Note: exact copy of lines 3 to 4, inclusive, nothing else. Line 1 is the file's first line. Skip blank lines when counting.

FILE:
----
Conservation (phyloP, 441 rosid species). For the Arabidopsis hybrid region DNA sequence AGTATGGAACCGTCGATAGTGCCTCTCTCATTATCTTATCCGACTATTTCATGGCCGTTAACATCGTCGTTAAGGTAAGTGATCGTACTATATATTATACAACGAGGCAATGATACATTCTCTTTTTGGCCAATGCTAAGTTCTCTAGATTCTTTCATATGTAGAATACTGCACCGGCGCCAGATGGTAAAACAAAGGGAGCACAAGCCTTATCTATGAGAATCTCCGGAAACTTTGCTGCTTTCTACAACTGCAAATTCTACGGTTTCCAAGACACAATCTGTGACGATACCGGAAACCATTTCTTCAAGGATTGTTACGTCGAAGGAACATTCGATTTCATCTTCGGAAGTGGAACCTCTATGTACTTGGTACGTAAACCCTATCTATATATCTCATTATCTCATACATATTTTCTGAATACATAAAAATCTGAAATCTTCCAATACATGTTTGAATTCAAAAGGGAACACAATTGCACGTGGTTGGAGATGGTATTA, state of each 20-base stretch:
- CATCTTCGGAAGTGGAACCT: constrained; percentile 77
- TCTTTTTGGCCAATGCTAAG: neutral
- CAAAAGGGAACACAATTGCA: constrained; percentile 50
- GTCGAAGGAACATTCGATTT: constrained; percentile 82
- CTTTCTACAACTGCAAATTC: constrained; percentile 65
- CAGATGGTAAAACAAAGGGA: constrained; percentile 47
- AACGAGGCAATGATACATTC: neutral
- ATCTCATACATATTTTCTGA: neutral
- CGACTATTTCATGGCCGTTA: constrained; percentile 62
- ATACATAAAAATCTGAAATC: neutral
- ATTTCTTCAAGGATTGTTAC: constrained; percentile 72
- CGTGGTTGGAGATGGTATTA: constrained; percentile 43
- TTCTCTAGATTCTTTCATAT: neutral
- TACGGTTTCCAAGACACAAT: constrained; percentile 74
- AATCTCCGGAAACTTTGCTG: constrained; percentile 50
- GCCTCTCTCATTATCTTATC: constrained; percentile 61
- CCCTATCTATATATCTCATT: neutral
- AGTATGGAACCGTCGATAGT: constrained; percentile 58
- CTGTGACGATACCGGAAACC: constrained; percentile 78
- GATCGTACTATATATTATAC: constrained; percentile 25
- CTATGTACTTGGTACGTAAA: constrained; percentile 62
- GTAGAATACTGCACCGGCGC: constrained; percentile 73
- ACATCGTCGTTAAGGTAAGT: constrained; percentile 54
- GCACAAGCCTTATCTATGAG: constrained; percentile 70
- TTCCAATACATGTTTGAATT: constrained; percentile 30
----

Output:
- TCTTTTTGGCCAATGCTAAG: neutral
- CAAAAGGGAACACAATTGCA: constrained; percentile 50